In the first instalment I posted a series of pictures (kindly provided by Calum) of bee houses near Lindau in Bavaria, Germany. The images showed ‘properties’ towards the budget end of the market, offering the bare minimum – a roof overhead and sometimes little more. However, with a bit more time, ingenuity, money and a willingness to ruthlessly exploit the planning laws all sorts of things are possible …
Here are a couple of bee houses built to a similar design. A solid-looking shed with a good high ceiling (the pent roof design must offer good headroom over the hives, with ample space for the stacked supers or tall beekeepers) and reasonable levels of lighting by replacing the front wall with translucent corrugated plastic. Calum assures me that there is usually enough light in these bee houses for a proper frame inspection i.e. to see if there are eggs present.
It’s clear how the bees access the hives which – as last week – simply abut the front wall of the bee house. Since there are no opening windows as such I presume there’s a gap under the eaves through which the bees can escape during inspections.
Moving up in the world
The bee houses above are a pretty good size, both in terms of the number of hives they can accommodate and the space to work them and for storage. However, with lots of hives inevitably the space becomes more crowded. The following photograph is of the inside of a 30-hive bee house. The majority of the hives are of a design known as a Zander hive, with a few other Deutsch Normal (which, as Calum says, “is funny as there is no standard in Germany”).
The roof lights provide pretty good illumination (they would be a welcome addition to my own bee shed) which makes it much easier to see the huge amount of additional ‘essentials’ that beekeepers accumulate.
And before we move on to the Rolls-Royce† of bee houses here’s another one (above), this time from the outside. I particularly like the sheltered porch area and bench seat, perfect for relaxing on with a cuppa after working up a sweat.
A luxury bee house
My bee shed starts to look rather plain and dowdy when compared with the nicely decorated side panels in the photograph above. All of the bee houses shown so far have provided basic weather protection together with more or less comfort for the beekeeper and space for storage or relaxation.
The final bee house is spectacular. It houses 40 colonies and has an extractor (centrifuge) room with an adjacent dining room and living room. Upstairs there is space for a flat … “planning laws don’t really apply to beekeepers in Germany – as the need to keep them very happy is recognised”, says Calum).
Can you imagine building something like that in the association apiary?
Finally, here’s a close-up view of the entrances to this splendid building. The windows are hinged from the top and the area under the eaves is very shaded. It’s not clear whether the bees that fly during inspections escape through the open windows (in which case hinging them at the bottom would almost certainly be more effective as bees always crawl upwards) or if they exit somehow above the windows.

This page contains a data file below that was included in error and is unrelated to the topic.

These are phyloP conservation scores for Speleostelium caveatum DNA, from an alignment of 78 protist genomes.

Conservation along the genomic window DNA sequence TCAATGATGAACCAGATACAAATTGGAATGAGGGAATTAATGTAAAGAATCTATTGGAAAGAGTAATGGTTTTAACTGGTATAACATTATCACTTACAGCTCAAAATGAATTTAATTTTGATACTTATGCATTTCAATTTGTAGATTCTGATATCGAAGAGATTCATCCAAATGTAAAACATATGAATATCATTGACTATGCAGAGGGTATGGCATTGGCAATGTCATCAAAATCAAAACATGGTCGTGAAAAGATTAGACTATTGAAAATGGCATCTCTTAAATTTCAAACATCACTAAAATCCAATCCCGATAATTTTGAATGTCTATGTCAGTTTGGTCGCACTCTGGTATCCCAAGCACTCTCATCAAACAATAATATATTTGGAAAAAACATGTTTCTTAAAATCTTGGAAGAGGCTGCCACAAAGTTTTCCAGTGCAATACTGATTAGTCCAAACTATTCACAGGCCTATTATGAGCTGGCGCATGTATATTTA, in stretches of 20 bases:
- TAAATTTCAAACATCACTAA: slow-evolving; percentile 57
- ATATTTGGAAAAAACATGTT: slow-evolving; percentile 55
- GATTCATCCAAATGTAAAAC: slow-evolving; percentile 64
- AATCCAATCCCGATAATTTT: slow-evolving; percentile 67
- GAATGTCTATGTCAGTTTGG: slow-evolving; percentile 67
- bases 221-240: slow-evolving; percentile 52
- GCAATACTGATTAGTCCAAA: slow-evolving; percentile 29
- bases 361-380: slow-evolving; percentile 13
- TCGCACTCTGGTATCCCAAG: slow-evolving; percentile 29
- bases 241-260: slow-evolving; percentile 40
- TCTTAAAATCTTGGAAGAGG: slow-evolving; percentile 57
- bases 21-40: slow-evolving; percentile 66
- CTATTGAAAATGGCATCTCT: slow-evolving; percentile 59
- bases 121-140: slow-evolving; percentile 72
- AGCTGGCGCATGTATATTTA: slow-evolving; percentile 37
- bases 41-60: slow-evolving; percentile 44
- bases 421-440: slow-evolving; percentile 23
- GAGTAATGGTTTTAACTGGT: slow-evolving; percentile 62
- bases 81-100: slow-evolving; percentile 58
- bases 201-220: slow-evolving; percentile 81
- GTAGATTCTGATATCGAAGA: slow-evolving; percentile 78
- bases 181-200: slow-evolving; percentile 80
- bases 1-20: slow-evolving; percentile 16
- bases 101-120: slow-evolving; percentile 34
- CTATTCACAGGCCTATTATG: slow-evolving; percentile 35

The landing boards are painted to try and reduce drifting which might be a major issue with colonies packed so close together. Some of the brood boxes are also decorated with flowers or motifs to help the bees returning from orientation flights find the correct hive. There are a couple of wasp traps fixed to the front of the bee house, one just out of shot and one about 2/3rd the way along in the picture above.
That’s almost the last of this brief review of German bee houses from the photos that Calum kindly sent me. I’m saving one back for another posting which will appear sometime in the future. I’ve also received some additional images of bee houses from another part of Germany and northern France which I’ll post in due course.
I’m off to check the Scottish planning laws …
† Actually Calum called this the ‘Mercedes’ of bee houses. This either reflects a German opinion of the relative merits of Daimler Benz Mercedes and Rolls-Royce (who are actually owned by BMW these days), or it might suggest that there are even more luxurious bee houses out there …
Very nice. They know how to do bee houses in Germany. Looks nicer than a lot of human homes! The final photo of hive entrances doesn’t seem to be displaying.
That last one is certainly a lot grander – and better decorated – than many homes. The final image is displaying here but might be cached or something (?). I’ll check from another machine later and am then off to my own (slightly less luxurious) bee shed to check on things.
We are in snowless Morzine for a ski holiday so doing lots of walking and checking out the local bee houses which we would normally not get much opportunity to see at this time of year. Lots of what I would call standard bee houses but also we saw an occupied chalet which had bee hives along the outside on the ground floor, then a veranda above which was glassed in, then the top floor had a couple of windows and then lots of hives set into the chalet wall. I would love to get a photo of it but not quite got the nerve up yet!
Sounds wonderful, apart from the lack of snow. If you take some photos I’d like to see them. Enjoy the walking and the scenery.